Given the pandemic-induced surge in demand for bikes over the past few years, coupled with global supply issues, it has become surprisingly difficult to purchase a good quality, reliable bicycle at a reasonable price.
Have no fear! We’re here to help with a few handy tips on what to look for (and what to avoid!) so that your next ride is hassle-free and keeps you rolling safely, day after day.
Buying in Person
First things first - it goes without saying but if you’re buying a second hand bike in person from somebody you don’t know, consider taking precautions such as meeting in a public place, taking someone with you etc.
- There’s the old cliche of a used car’s tyres being kicked, as if that’s some indication of the condition of the vehicle. However, tyres are a good place to start. Check that there’s still some life left (some brands include wear indicators to look out for) and that they’re appropriately inflated. A bike which has been ridden with a tyre pressure that is too low for some time, may have some damage to the wheel rims or spokes - something which could end up costing more than the value of the bike itself to replace.
- Next you’re going to want to ensure the brakes work properly. Grab one of the brakes and gently roll the bike forward. If the wheel locks up without you having to use excessive force, it’s a sign that the brakes are working effectively. Repeat for both brakes. If the wheel continues to turn during braking, it’s not necessarily a bad sign - the brakes may require recalibration or the brake cable may need replacing (or brake hose bleeding if the bike has hydraulic brakes) - just don’t ride it until it’s sorted. Both are relatively inexpensive tasks. Alternatively, it could mean that the braking surfaces are contaminated and need cleaning - again an easy fix! Check the brake pads themselves for wear, as these can also contribute to poor braking but aren’t too costly to replace.
- Usually more a concern with carbon bike frames than aluminium or steel (but still relevant for both!) but it’s a good idea to check the frame for damage. Shallow scratches are usually just cosmetic but if there are more significant dents or cracks, the bike may be unsafe to ride. It’s always worth quizzing the current owner about how these marks came to be as if the bike has been crashed or dropped, it’s possible that there’s underlying structural damage which could compromise the integrity of the frame.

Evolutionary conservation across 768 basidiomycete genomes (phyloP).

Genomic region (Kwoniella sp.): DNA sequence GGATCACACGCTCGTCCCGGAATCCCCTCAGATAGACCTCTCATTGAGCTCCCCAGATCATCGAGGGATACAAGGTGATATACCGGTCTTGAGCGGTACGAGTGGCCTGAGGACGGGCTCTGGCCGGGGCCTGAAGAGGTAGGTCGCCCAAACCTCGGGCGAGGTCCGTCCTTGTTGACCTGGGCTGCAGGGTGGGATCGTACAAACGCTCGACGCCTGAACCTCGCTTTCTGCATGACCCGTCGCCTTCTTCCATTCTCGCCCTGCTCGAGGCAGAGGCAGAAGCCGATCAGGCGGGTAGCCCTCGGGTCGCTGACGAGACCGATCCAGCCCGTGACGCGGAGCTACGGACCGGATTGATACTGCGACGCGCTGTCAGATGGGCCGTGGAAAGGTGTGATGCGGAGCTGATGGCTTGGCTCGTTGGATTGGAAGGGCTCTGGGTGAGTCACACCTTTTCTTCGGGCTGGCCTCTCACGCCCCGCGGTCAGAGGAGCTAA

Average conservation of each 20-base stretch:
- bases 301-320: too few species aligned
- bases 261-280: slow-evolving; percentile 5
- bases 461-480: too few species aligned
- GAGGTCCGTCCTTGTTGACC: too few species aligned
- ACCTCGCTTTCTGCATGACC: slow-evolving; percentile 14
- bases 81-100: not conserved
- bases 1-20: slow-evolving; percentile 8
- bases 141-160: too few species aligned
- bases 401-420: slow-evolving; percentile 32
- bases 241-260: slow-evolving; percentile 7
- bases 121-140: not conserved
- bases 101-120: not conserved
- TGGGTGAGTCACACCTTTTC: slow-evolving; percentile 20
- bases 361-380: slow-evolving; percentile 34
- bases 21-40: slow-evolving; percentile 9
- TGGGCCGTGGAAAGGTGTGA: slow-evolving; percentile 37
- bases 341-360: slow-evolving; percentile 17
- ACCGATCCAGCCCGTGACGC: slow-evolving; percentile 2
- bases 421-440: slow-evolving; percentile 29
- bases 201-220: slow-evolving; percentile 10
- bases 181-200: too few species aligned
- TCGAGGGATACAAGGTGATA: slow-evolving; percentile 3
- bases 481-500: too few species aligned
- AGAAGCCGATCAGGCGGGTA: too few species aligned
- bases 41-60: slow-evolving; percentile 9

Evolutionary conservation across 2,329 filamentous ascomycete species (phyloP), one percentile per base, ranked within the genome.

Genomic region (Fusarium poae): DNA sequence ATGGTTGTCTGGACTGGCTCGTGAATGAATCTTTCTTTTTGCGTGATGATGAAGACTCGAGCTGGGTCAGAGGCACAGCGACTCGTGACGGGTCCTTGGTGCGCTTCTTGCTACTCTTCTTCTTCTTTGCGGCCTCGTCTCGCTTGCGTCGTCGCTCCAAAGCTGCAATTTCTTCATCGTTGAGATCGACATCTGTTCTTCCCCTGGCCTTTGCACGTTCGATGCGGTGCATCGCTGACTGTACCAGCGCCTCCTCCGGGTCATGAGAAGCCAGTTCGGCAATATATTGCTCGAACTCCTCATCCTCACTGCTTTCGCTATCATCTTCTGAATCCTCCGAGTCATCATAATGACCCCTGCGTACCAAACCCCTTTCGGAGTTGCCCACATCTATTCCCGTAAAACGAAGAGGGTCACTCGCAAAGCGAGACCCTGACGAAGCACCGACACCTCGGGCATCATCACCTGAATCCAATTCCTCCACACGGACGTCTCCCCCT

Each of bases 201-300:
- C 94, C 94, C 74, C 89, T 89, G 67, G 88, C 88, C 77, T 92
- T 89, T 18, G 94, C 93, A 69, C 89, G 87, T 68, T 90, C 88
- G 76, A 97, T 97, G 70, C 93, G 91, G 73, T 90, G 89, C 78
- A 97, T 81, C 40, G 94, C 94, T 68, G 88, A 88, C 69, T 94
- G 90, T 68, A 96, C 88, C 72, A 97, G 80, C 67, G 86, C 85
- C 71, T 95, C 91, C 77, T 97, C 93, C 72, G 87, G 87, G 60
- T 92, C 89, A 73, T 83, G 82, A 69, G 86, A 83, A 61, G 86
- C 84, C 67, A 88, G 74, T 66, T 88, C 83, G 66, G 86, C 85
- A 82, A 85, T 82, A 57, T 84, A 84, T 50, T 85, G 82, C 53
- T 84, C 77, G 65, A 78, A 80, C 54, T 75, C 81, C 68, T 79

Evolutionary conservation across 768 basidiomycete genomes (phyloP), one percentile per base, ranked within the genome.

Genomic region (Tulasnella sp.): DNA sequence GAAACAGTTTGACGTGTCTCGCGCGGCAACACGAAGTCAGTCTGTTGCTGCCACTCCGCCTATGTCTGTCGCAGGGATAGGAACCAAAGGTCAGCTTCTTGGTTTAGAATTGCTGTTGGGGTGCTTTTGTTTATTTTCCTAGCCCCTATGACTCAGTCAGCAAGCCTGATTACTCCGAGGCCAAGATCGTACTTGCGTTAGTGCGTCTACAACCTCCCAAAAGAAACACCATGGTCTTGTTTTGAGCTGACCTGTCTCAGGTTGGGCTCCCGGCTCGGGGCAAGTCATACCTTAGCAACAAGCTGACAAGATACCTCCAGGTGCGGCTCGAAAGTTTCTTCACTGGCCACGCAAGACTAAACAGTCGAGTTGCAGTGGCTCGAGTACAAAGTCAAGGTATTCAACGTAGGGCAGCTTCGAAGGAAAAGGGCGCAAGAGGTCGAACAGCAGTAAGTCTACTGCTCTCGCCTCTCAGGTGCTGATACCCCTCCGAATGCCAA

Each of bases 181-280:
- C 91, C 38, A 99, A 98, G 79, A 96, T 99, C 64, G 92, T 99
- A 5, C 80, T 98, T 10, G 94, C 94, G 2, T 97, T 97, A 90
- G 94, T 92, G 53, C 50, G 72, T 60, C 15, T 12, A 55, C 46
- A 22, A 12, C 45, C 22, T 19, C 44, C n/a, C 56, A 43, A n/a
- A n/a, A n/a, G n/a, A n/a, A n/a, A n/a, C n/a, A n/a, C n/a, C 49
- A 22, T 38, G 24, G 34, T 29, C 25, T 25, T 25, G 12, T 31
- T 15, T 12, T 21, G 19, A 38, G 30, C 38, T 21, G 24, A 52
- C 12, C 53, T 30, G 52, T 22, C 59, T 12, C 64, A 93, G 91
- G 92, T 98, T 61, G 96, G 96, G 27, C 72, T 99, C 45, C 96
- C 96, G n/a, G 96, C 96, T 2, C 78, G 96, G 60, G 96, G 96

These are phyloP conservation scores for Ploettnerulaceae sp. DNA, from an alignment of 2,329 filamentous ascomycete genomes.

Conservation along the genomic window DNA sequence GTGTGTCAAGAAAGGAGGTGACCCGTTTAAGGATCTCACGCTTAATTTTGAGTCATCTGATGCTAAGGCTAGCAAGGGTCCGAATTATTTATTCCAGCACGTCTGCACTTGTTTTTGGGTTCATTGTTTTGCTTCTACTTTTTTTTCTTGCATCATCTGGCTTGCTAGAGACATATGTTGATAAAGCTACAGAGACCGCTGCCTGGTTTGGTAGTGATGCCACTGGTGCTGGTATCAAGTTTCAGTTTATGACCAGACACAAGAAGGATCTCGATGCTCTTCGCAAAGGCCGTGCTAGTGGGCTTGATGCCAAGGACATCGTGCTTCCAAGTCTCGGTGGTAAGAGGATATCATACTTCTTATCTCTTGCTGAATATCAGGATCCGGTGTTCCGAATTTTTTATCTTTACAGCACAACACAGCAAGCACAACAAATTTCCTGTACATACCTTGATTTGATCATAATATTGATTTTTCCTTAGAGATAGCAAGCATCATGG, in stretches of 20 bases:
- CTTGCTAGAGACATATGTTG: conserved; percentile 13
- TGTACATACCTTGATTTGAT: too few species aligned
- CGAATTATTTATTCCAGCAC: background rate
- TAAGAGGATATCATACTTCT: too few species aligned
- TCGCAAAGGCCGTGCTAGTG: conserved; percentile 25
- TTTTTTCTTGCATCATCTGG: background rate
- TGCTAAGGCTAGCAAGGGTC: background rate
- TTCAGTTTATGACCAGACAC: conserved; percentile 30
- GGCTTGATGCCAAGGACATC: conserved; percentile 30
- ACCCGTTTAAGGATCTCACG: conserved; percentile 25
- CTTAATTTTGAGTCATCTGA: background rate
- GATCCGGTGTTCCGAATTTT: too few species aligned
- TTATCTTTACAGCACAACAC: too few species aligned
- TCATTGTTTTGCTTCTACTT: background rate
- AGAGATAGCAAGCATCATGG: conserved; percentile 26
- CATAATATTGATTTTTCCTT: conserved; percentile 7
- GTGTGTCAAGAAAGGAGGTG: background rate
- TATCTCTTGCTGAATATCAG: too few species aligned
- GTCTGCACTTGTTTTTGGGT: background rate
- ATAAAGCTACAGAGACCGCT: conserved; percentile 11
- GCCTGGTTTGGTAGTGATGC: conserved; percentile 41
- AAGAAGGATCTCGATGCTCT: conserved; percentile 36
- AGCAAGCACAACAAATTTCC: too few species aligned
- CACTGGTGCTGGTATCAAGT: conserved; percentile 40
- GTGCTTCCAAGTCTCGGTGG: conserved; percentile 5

- You’re also going to want to check that the handlebars, saddle, stem and pedal cranks are all properly attached and tighten so put a small amount of force through each and check that there’s no play.
- Once you’ve verified that the bike is safe to ride, and if the current owner is happy for you to do so, take the bike for a quick spin around the block. Do some harder braking, listen out for any unusual noises whilst pedaling and freewheeling and, if the bike has more than one gear, change through all the gears, one at a time, to make sure you have access to the full gearing range.
All of that is very well but what happens when the bike you want is listed online, for delivery only? Well, whilst you can’t independently check that the brakes work or that each component has been correctly installed or maintained, you can often pick out a few telltale signs if something is awry.
- Firstly, inspect any images closely - be on the lookout for frame damage and rust - signs that the bike might not have been well looked after. Don’t be afraid to ask for more images if there’s something you can’t see clearly or if you want to inspect something in closer detail.
- Feel free to ask as many questions about the bike as it takes to make you feel confident enough that you’re making a good purchase. Don’t be pressured into buying if you’re not 100% sure.
- A lengthy description of the bike, so long as it hasn’t been copied from a retailer or brand product page, with a history covering any replaced parts is usually a positive as it suggests the owner has taken good care of the bicycle. If using a social media marketplace, check out the owner’s social media profile - if they’re a member of a cycling club or other cycling community, that’s also usually a good sign.
Ultimately, buying a used bike - like buying anything second hand, comes with its risks. It’s a great way to practice sustainable living, it’s usually cheaper than purchasing from new and it’s a cool way to give a new lease of life to an item pre-loved by someone else.
If you’re not confident in your mechanical bike knowledge or if you are concerned that the used bikes you’ve shortlisted to buy might have been stolen, check out our fleet of pre-owned bikes - all of which have been safety checked by our accredited mechanics, come with a 7 day return policy and a 3 month warranty. They are also verified by our in-house experts so we can confidently say that they have been purchased legitimately. We’re always happy for you to come and test ride our selection of pre-owned bikes to make sure you’re 100% satisfied with your purchase.